Thomas begins his metaphysical reflection, not with ideas and concepts, but with the beings that we apprehend with our senses. We see a rock, we hear a tree falling, we smell a flower, we taste the Cabernet Sauvignon, we feel the caress of our lover. By an act of intellect we apprehend the nature or essence of these things, i.e., we grasp them as substantial forms, but by an act of judgment we penetrate to their metaphysical act of existing and are thus able to affirm of each “it is.” Our judgment, Gilson says, “reaches the very act-of-being. When we speak of the being of any being (ens), we are speaking of something having an act-of-being (habens esse)” (The Christian Philosophy of St. Thomas Aquinas, p. 40). To be is not a static state of existence or even presupposition for thought and action. It is event, a dynamic presence and self-revelation. A being exists, explains Gilson, “only in virtue of the existential act which makes it a real thing” (p. 34):
Thus understood, the act of existing lies at the very heart, or if one prefers, at the very root of the real. It is therefore the principle of the principles of reality. First absolutely, it even precedes the Good, for a being is only good in so far as it is a being, and it is a being only in virtue of the ipsum esse which permits us to say of it: this is “being.”
To understand this doctrine in its proper nature, it is necessary to remember that esse, like every verb, designates an act and not a state. The state in which the esse places that which receives it is the state of ens, that is to say, of that which is a “being.” Because essences are the proper object of human understanding, we tend ceaselessly to step down from the plane of the act-of-being to that of things (res). This is a natural inclination, but the metaphysician must make every effort to remount, that is to emphasize that being has meaning only in relation to actual existence. Beyond what is most perfect and most profound in the real, there is nothing. Now, what is most perfect is the act-of-being (ipsum esse) “since it is related to all things as their act. In fact, nothing has any actuality save in that it exists. The act-of-being (ipsum esse) is the actuality of everything else, even including forms. Its relation to other things therefore is not that of receiver to received but of received to receiver. Indeed, when I say of a man, or of a horse, or of anything else: that exists, the act of being (ipsum esse) is taken as formal and received, and not as that to which the act-of-being belongs.” St. Thomas is here noticeably making, as it were, a supreme effort, so much so that the meaning fairly rings through the formulae, to express the unique character of ipsum esse and its transcendence. But precisely because it is the summit of the real, it is also its heart. “The act-of-existing is more intimate to anything whatsoever than is what determines it.” (p. 34)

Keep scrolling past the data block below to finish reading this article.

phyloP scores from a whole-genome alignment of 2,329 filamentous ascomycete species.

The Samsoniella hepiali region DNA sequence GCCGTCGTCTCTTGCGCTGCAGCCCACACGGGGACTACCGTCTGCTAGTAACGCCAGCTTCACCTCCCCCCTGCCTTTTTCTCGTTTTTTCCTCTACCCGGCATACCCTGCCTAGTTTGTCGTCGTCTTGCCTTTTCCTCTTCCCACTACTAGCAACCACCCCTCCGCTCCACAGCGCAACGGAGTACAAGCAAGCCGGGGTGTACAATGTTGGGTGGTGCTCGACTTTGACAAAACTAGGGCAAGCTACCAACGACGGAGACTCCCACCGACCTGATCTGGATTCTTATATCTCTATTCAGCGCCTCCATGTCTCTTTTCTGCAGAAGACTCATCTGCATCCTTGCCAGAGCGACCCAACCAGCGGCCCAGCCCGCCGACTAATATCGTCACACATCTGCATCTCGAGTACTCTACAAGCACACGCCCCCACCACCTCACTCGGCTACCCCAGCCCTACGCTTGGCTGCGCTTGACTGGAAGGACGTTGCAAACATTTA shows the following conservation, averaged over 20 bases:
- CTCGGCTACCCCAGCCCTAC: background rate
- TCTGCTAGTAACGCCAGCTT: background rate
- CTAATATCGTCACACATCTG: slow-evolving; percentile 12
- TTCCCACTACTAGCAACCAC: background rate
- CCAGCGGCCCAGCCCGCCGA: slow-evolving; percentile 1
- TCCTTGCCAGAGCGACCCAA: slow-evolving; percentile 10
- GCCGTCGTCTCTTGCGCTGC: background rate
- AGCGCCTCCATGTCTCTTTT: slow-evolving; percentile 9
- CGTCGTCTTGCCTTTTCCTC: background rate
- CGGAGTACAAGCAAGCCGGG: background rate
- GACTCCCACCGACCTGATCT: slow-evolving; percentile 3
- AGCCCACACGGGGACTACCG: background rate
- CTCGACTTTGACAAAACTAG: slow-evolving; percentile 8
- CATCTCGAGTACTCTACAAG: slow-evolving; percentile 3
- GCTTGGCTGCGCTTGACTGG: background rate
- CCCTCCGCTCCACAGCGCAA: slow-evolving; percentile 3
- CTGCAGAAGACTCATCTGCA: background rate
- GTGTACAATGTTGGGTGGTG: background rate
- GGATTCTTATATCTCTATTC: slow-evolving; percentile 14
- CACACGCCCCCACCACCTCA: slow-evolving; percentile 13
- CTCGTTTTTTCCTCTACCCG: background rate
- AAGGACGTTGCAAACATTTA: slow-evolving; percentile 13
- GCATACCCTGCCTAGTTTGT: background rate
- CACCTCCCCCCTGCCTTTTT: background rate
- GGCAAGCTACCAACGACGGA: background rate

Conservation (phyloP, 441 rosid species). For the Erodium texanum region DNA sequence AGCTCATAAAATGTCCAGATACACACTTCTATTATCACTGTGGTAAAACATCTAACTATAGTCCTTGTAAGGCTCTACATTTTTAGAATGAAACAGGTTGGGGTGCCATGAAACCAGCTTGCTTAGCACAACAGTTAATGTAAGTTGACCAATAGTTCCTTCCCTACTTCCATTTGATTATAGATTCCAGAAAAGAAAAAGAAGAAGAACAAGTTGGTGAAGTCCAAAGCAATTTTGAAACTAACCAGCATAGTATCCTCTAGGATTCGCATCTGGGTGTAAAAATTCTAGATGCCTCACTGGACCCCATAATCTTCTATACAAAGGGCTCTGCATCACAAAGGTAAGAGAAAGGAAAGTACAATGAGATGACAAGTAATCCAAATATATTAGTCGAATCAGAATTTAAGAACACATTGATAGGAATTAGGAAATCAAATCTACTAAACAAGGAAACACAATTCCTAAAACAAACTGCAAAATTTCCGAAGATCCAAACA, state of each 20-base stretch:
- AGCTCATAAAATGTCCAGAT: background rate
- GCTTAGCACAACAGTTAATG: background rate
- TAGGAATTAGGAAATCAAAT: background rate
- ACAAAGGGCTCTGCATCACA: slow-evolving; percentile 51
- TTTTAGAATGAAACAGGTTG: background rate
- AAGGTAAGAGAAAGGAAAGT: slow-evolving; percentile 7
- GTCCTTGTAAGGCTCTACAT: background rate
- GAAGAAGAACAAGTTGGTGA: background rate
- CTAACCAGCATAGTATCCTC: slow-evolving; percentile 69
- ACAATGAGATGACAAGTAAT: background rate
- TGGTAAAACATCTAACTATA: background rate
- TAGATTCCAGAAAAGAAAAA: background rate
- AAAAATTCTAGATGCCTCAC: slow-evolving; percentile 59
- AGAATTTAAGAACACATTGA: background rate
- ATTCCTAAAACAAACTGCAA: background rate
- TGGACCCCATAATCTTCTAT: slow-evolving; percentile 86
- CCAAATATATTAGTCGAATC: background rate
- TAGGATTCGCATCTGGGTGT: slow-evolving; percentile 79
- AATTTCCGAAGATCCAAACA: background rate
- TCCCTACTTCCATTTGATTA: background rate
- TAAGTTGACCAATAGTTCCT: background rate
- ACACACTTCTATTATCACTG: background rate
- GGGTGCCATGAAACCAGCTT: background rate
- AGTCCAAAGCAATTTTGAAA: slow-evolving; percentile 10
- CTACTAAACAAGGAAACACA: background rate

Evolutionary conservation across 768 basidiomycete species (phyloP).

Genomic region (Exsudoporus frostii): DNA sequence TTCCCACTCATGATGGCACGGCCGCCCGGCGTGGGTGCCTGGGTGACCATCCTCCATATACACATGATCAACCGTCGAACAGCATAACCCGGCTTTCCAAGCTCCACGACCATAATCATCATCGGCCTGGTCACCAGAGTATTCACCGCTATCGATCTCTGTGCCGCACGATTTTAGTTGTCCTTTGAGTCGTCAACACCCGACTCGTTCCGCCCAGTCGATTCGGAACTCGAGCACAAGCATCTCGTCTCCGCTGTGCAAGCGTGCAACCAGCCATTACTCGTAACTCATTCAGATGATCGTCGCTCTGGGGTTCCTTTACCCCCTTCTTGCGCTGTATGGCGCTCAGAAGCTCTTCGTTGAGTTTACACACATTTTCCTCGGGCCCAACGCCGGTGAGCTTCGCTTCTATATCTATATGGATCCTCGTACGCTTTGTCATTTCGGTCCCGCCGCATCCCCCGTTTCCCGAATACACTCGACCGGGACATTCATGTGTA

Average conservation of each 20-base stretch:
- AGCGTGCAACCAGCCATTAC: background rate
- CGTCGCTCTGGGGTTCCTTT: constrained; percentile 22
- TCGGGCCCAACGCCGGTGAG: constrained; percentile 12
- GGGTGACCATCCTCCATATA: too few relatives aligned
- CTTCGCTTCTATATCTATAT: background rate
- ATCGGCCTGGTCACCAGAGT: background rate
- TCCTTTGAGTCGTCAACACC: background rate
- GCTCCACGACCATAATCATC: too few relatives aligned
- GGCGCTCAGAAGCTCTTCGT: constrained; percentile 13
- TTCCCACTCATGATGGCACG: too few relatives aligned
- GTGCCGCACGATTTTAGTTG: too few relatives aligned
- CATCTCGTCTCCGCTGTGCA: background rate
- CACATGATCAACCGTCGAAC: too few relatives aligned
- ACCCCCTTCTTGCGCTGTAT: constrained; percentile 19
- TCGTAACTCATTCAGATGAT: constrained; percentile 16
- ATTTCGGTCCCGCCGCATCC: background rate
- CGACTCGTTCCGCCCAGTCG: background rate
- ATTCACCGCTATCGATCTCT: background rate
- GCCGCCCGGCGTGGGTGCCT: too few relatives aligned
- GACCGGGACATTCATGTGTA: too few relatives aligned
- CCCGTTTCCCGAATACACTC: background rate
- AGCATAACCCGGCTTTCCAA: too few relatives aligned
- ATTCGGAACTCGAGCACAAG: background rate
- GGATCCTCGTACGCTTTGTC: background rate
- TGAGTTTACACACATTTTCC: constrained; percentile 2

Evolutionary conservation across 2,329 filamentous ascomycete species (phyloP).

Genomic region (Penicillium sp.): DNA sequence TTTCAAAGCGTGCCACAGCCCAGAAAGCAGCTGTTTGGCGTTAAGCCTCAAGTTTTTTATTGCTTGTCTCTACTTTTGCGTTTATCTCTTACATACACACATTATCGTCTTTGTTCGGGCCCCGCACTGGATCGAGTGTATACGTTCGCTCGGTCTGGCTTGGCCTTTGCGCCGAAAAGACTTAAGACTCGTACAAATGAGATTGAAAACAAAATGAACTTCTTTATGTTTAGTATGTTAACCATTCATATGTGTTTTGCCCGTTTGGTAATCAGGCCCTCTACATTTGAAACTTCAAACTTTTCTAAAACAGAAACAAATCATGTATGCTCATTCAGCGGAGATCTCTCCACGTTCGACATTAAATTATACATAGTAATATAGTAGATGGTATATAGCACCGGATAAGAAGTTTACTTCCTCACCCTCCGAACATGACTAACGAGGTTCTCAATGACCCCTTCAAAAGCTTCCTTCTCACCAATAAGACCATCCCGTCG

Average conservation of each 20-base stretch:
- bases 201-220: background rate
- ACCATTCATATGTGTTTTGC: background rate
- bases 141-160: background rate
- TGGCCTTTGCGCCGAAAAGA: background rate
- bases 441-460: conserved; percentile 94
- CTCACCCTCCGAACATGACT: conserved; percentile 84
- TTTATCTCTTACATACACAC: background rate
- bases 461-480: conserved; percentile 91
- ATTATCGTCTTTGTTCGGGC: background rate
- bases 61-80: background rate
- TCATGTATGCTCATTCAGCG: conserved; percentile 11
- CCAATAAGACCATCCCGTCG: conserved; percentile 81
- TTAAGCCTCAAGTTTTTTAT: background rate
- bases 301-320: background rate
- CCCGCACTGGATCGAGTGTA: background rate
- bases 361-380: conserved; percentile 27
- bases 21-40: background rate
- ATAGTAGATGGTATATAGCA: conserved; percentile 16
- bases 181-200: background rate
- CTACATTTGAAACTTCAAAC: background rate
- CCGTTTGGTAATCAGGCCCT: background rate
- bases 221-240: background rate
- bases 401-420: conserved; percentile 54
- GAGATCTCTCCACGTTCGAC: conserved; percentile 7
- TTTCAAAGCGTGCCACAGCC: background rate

One might think, as philosophers both before and after Aquinas did, that existence should be described as a property that something possesses (my Collie has the properties of sable-and-white fur, a long nose, and a sweet disposition … and by the way, she also exists), but Thomas denies this. In his view to say that something exists does not describe any given ens; it does not tell us about its nature or qualities. Alvin Kimel is a man and Tiriel is his favorite dog, but they are distinguished from each other not by their respective acts of existing but by all sorts of other features. As Brian Davies writes, “For Aquinas there is nothing which can be characterized simply by saying that it is” (Aquinas, p. 29; see “Aquinas, God, and Being“). Esse is more fundamental than ens or even essence. To make matters a tad clearer, consider fictional or mythological beings. If you have read Lord of the Rings or watched The Two Towers, you know what Ents are. If you don’t, zip on over to The Encyclopedia of Arda and check out the entry: “A race of giant, tree-like people whose purpose was to protect the forests of Middle-earth.” If it had also stated, “But they don’t exist in the real world,” nothing about Ents qua Ents would have changed. Whether they exist or do not exist, their Entish nature remains the same.
And so it is with all beings. Their existence is not identical to their essence. Men and dogs have esse and participate in esse, but they are not esse. They do not contain existence within themselves but must receive it from their transcendent source. Only with the uncreated Deity may we say that he is his existence. As the Lord told Moses on Mount Sinai, “I AM.”